There’s a remappable button and full-size dial on the right earcup. A removable, easily lost plug covers the boom mic jack on the left earcup.

Lori Grunin/CNET

As is becoming more common, the built-in mics can pass ambient noise through, and the Audio Hub software offers 11 levels of transparency. Like all the other solutions, the mics have a tendency to boost some frequencies, which means that certain types of sounds get emphasized and become more annoying than they would have been without ambient noise allowed through (for instance, my air conditioner).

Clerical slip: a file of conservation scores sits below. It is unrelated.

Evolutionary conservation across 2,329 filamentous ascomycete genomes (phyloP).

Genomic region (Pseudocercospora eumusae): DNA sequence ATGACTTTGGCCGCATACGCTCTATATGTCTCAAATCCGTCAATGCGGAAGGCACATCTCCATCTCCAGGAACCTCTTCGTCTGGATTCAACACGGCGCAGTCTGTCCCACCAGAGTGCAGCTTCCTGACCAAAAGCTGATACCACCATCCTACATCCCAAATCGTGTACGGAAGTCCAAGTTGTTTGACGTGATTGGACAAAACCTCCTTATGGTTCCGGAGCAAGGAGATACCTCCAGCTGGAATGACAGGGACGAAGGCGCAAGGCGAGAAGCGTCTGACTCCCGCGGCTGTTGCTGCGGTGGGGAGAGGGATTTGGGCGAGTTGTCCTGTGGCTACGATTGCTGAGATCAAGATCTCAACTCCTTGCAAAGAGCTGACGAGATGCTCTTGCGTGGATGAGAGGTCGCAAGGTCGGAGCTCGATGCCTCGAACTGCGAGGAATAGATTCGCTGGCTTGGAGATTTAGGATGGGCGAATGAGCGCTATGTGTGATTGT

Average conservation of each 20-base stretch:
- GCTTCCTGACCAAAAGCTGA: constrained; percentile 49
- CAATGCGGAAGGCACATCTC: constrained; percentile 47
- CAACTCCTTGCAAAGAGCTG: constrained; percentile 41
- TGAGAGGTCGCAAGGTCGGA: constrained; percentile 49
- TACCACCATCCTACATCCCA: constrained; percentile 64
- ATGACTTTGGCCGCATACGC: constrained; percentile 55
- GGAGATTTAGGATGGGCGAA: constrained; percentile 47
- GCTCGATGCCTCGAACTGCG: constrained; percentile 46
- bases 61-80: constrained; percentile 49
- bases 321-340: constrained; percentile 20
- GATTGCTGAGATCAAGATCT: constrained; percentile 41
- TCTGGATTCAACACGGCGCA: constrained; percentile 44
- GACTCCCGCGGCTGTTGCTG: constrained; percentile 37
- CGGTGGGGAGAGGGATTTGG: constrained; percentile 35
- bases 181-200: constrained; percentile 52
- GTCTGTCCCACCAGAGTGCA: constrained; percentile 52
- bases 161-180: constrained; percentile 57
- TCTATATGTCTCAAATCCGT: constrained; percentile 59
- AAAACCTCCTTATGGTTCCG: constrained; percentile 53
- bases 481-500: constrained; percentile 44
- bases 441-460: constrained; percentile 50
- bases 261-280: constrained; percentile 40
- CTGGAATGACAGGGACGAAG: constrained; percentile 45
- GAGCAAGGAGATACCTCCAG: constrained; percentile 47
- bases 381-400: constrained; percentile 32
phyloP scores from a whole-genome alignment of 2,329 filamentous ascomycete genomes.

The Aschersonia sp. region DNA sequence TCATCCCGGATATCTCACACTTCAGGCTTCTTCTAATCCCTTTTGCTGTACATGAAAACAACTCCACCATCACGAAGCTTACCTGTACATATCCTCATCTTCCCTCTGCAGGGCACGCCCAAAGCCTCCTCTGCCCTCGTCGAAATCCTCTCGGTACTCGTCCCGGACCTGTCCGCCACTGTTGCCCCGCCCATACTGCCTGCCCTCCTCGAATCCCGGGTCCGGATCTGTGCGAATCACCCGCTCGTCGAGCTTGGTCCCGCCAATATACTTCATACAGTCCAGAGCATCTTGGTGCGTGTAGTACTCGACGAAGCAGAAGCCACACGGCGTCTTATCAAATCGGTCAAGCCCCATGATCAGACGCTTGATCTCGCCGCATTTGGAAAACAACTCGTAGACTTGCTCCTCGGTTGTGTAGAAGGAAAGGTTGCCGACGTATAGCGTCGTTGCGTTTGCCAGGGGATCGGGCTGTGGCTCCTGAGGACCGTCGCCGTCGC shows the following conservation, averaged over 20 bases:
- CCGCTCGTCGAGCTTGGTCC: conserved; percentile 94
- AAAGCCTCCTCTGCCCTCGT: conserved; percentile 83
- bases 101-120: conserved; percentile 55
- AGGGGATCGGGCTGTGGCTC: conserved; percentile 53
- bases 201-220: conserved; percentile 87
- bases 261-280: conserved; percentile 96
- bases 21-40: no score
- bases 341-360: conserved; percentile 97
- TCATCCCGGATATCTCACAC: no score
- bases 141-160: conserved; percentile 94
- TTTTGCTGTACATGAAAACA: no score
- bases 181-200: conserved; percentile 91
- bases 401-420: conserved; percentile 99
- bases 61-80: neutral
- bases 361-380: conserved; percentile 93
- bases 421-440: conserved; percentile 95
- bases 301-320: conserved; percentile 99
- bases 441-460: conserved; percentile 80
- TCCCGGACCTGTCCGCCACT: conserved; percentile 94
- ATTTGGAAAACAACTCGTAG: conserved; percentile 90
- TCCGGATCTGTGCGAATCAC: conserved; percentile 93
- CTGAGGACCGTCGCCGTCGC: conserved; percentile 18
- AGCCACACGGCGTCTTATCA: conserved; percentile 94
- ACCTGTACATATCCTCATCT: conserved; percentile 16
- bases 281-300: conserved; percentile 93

It has a flip-to-mute mic which can be removed – my favorite combo – though the little cover for the jack is guaranteed to disappear five minutes after you take it out. The removable battery sits under a magnetic cover on that same left earcup. The wireless receiver is about the same size as the earcup and has a spot for charging the second battery.

You can swap them without losing the connection (provided you do it relatively quickly), which is important: I’ve had times when power dropped from medium to gone unexpectedly fast. I’d estimate I got about 8 hours per battery, which is on the low side. You can charge directly in the headset while in use, but there’s no way to use it wired, which is nice to have in a pinch.

The battery lies beneath a magnetically attached cover.

Lori Grunin/CNET